Trump ad­min de­fends new refugee cap of 45,000 in com­ing year

Ripon Bulletin - - Nation -

WASH­ING­TON (AP) — The Trump ad­min­is­tra­tion de­fended its de­ci­sion Wed­nes­day to sharply cur­tail the num­ber of refugees al­lowed into the United States to 45,000 next year, even as global hu­man­i­tar­ian groups de­cried the move and called the num­ber far too low.

The 45,000 cap, to be for­mally an­nounced by Pres­i­dent Don­ald Trump in the com­ing days, re­flects the max­i­mum the U.S. will ad­mit dur­ing the fis­cal year that starts Sun­day, although the ac­tual num­ber al­lowed could be far lower. Even if the cap is ul­ti­mately hit, it would re­flect the low­est ad­mis­sions level for the U.S. in more than a decade.

Low­er­ing the cap re­flects Trump’s op­po­si­tion to ac­cept­ing refugees and other im­mi­grants into the U.S., an ap­proach that has al­ready driven down refugee ad­mis­sions. For­mer Pres­i­dent Barack Obama had wanted to take in 110,000 in 2017, but the pace slowed dra­mat­i­cally after Trump took of­fice and is­sued an ex­ec­u­tive or­der ad­dress­ing refugees. The to­tal ad­mit­ted in the fis­cal year that ends Sun­day is ex­pected to be around 54,000, of­fi­cials said. In 2016, the last full year of Obama’s ad­min­is­tra­tion, the U.S. wel­comed 84,995 refugees.

Though a broad ar­ray of cri­te­ria de­ter­mines who re­ceives refugee sta­tus, the al­lot­ments are bro­ken down into spe­cific num­bers of refugees ad­mit­ted from var­i­ous geo­graphic re­gions. The State Depart­ment con­veyed those num­bers to Con­gress on Wed­nes­day, of­fi­cials said.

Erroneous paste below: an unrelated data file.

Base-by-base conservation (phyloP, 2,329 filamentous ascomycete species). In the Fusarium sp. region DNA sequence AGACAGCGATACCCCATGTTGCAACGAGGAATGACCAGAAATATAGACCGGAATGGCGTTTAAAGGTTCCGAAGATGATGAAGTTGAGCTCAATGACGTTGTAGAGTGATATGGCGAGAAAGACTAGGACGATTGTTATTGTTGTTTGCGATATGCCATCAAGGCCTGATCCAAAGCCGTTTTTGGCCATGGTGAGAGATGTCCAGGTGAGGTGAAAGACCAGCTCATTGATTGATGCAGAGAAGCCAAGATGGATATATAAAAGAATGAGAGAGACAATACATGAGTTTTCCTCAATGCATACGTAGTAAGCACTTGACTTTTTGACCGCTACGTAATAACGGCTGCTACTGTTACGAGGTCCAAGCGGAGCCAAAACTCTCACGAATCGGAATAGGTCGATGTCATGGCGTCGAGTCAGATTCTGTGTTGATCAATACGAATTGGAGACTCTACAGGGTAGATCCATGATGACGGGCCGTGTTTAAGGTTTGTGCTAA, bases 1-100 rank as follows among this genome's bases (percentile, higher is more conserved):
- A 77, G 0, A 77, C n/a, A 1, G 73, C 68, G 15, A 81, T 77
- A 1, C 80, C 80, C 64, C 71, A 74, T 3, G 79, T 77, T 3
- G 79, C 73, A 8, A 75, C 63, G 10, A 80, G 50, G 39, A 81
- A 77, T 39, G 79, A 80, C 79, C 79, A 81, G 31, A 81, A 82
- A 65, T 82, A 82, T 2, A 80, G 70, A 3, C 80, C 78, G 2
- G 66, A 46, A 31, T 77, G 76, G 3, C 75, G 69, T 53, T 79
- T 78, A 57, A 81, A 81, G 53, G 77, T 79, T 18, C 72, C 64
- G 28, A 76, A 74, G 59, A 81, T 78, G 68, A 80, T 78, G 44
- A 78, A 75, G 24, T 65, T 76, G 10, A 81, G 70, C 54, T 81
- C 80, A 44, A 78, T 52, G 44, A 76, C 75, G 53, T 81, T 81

Africa will re­ceive the largest al­lot­ment of 19,000 refugees, or 42 per­cent of the to­tal. The next-high­est num­ber goes to the Mid­dle East and South Asia, which will be granted 17,500 slots, or 39 per­cent. The re­main­ing al­lot­ments in­clude 5,000 for East Asia, 2,000 for Europe and 1,500 for Latin Amer­ica and the Caribbean.

Although the to­tals are far lower than in the Obama ad­min­is­tra­tion, the per­cent­age granted to each re­gion was left al­most un­changed from the last year of Obama’s term. One key dif­fer­ence: there will no longer be an “un­al­lo­cated” al­lot­ment of 14,000 refugees that could come from any re­gion.

Trump’s de­ci­sion has drawn con­ster­na­tion from aid groups who have pointed to refugee crises that have wors­ened, not im­proved, in­clud­ing in Syria, Myan­mar and South Su­dan. Sev­eral groups have urged Trump to re­con­sider and adopt a fig­ure closer to Obama’s goal of 110,000.

“With his­tor­i­cally high num­bers of in­no­cent peo­ple flee­ing vi­o­lence world­wide, the United States re­sponse can­not be to wel­come a his­tor­i­cally low num­ber of refugees into our coun­try,” said Bill O’Keefe of Catholic Re­lief Ser­vices.

But Trump ad­min­is­tra­tion of­fi­cials said the new cap will ad­vance na­tional se­cu­rity in­ter­ests and re­flect the United States’ ca­pac­ity to prop­erly screen and take in refugees. They said new screen­ing and ad­mit­tance re­quire­ments for refugees will be an­nounced later, as a 6-month re­view, or­dered by Trump near the start of his pres­i­dency, draws to a close.

Newspapers in English

Newspapers from USA

© PressReader. All rights reserved.